One of the strengths of historical archaeology is that it gives an “insight into people and how they behave” (Brat 2021), a quality that can perhaps be traced to its beginnings as a sub-discipline of anthropology. Like anthropology, historical archaeology is uniquely positioned to draw upon disciplines like sociology, philosophy, and political science in order to satisfy one of its main directives: to “reconstruct a kind of social reality” that corresponds to the period examined (Brat 2021). In so doing, historical archaeology is poised to realise one of history’s great maxims, “All history is the history of thought” (Collingwood 1946).
R.G. Collingwood, an ardent philosopher, historian and archaeologist who became one of Britain’s foremost authorities on Roman archaeology during the first half of the 20th century (Connelly & D’Oro 2020), argues that it is not enough to simply examine material culture in regard to an event, but to understand the thought expressed through it (1946). In his seminal work The Idea of History, Collingwood tells us that the spilt blood of Caesar takes on its greatest significance when studied in relation to the deeper ramifications of the constitutional divide between he and his assassins (1946). Approaching material culture in this way, the archaeologist becomes a histo-archaeologist, if you will, and in this vein, uses archaeology’s inherent friendship towards integrative approaches to its full capacity.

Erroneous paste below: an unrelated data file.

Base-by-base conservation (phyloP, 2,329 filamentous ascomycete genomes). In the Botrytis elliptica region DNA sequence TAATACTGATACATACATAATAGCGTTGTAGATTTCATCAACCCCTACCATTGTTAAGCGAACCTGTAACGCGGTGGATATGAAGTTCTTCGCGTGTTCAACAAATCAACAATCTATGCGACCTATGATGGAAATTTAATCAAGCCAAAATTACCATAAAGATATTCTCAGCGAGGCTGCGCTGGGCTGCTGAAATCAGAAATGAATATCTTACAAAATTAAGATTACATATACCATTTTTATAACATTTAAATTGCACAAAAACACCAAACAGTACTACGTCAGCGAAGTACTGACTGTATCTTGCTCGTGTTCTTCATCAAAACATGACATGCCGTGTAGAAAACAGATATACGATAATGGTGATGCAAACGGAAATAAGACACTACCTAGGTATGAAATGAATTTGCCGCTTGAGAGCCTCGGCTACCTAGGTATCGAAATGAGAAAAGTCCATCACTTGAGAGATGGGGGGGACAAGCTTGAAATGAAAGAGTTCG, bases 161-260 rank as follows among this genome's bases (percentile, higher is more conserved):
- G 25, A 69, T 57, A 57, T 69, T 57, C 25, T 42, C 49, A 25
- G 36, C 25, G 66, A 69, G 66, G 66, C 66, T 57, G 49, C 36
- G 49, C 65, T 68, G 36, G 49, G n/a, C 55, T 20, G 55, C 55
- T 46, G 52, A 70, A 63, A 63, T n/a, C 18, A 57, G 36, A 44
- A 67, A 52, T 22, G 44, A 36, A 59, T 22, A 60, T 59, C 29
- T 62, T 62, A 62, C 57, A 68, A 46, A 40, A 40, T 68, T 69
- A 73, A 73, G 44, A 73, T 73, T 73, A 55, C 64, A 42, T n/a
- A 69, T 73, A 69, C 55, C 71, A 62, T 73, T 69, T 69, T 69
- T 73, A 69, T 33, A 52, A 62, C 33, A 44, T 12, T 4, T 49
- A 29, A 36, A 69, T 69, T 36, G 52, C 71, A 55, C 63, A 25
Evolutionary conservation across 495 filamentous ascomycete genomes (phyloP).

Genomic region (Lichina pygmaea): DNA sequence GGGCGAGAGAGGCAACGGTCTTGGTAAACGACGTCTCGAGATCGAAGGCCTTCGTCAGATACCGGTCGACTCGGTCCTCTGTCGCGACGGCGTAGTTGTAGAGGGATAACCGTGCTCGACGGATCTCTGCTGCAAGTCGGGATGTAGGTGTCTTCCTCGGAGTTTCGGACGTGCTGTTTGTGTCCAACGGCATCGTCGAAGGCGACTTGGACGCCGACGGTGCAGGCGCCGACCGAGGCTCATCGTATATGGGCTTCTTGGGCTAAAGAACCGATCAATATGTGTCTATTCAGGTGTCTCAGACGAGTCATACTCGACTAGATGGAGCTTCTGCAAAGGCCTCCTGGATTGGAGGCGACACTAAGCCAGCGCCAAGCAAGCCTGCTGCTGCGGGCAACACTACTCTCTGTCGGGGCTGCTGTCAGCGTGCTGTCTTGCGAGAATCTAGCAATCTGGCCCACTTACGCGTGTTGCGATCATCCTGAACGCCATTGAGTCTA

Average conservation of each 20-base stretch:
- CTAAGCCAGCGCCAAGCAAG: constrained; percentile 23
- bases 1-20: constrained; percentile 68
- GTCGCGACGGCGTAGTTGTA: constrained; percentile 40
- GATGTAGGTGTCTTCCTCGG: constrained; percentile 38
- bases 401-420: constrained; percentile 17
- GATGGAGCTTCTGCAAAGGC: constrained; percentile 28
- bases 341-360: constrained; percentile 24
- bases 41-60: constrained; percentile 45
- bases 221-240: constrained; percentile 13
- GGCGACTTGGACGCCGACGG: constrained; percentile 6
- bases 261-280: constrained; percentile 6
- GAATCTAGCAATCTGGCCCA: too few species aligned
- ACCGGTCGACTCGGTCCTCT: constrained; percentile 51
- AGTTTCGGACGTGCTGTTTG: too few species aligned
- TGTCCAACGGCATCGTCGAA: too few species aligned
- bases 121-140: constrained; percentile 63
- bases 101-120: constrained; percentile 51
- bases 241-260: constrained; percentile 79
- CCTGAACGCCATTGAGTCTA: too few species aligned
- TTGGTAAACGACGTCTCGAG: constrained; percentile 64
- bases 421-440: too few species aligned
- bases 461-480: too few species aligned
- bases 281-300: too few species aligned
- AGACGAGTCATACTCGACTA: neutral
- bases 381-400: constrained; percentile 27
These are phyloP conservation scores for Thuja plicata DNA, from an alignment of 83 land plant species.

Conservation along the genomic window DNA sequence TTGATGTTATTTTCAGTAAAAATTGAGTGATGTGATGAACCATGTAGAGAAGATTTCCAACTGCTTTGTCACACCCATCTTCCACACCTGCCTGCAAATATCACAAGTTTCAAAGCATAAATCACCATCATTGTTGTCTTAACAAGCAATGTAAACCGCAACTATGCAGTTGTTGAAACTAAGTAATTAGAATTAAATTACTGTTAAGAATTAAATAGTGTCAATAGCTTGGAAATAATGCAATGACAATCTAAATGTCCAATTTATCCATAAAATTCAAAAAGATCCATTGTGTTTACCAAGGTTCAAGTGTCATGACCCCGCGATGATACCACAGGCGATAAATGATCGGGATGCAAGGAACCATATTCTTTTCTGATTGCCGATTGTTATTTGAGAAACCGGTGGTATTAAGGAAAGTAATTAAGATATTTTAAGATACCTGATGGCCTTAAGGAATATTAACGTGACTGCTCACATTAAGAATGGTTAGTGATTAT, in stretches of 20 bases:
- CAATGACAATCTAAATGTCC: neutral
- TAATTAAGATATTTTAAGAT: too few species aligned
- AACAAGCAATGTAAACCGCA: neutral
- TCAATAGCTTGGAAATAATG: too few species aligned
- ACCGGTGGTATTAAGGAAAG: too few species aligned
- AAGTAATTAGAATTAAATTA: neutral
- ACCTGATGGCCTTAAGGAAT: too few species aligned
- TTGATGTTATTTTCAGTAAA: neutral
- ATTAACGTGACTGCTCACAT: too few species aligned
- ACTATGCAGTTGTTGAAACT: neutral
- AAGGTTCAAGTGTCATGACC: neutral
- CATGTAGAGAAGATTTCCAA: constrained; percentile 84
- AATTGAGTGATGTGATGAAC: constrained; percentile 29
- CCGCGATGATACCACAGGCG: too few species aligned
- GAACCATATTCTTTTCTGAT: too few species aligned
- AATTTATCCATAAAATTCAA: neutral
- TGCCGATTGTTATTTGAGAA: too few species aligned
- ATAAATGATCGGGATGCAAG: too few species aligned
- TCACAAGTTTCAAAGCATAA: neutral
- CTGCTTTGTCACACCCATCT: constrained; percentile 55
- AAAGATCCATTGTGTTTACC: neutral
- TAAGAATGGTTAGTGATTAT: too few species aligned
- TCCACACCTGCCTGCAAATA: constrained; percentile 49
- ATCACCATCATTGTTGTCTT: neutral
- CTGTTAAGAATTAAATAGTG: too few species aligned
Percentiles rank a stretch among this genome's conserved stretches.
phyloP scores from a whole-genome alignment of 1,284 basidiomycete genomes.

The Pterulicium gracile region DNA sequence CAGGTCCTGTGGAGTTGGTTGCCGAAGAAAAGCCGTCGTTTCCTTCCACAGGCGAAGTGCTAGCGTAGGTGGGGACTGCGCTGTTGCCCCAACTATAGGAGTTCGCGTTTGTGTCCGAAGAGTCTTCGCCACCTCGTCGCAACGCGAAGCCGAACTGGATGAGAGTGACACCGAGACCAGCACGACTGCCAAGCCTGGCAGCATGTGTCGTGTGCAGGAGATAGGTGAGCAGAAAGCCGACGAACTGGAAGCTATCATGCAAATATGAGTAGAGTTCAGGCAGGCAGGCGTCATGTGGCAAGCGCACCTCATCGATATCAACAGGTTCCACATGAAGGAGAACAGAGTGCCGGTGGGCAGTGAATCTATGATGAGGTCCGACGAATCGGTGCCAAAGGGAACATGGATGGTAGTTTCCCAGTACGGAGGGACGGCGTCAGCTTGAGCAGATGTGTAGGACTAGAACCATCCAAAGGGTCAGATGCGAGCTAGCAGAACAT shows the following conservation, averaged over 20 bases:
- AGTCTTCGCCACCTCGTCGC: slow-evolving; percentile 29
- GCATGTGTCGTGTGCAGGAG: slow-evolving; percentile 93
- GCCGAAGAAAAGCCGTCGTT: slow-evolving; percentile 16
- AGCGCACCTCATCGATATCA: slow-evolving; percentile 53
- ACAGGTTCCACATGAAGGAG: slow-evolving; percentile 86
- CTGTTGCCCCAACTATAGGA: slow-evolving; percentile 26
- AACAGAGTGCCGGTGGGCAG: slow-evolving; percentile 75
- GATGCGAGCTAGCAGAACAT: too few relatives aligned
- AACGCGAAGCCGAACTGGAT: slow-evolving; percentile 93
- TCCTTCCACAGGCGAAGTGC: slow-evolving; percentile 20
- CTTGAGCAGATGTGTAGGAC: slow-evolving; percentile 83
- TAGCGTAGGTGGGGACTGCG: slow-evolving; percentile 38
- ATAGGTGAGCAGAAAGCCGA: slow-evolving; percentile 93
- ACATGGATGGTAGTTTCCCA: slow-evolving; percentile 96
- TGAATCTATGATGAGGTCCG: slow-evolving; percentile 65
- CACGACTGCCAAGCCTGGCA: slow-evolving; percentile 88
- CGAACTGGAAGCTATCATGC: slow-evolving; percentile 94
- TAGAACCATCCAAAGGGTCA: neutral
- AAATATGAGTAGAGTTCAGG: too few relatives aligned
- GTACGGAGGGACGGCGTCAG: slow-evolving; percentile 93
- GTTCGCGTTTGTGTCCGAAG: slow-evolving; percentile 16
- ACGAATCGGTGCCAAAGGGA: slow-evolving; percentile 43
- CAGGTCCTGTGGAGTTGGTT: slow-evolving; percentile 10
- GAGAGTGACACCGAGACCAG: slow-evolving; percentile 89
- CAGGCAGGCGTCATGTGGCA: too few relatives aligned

Historical archaeology, however, is not without its controversies and detractors and, at the very least, comes with cautionary footnotes. In his brief history of
historical archaeology in America, Orser (2001, p. 621) points out that historical archaeology in the United States was not a “fully recognised member of the archaeological family until the late 1960s.” This was due in large part, he says, because even historical archaeologists, themselves, were hesitant to justify the field’s existence—what to some was “an expensive way of finding out what we know already” (Bradley, cited in Orser 2001, p. 621; Leone, Potter, Jr., & Shackel 1987).
Beyond any insecurities of using historical sources, archaeologists must contend with the emotional nature often inherent in the recent past. Its nearness to “lives lived now” can make things uncomfortable, even painful (Brat 2021). This can quickly become problematic when stepping on the toes of those who may harbour a strong identification to the past and to the people who lived it. For this reason, it has been proposed that archaeologists adopt a “critical theory” approach in order to mitigate “the fact that archaeological interpretations presented to the public may acquire a meaning unintended by the archaeologist and not to be found in the data “(Leone, Potter, Jr. & Shackel 1987, pp. 282-283).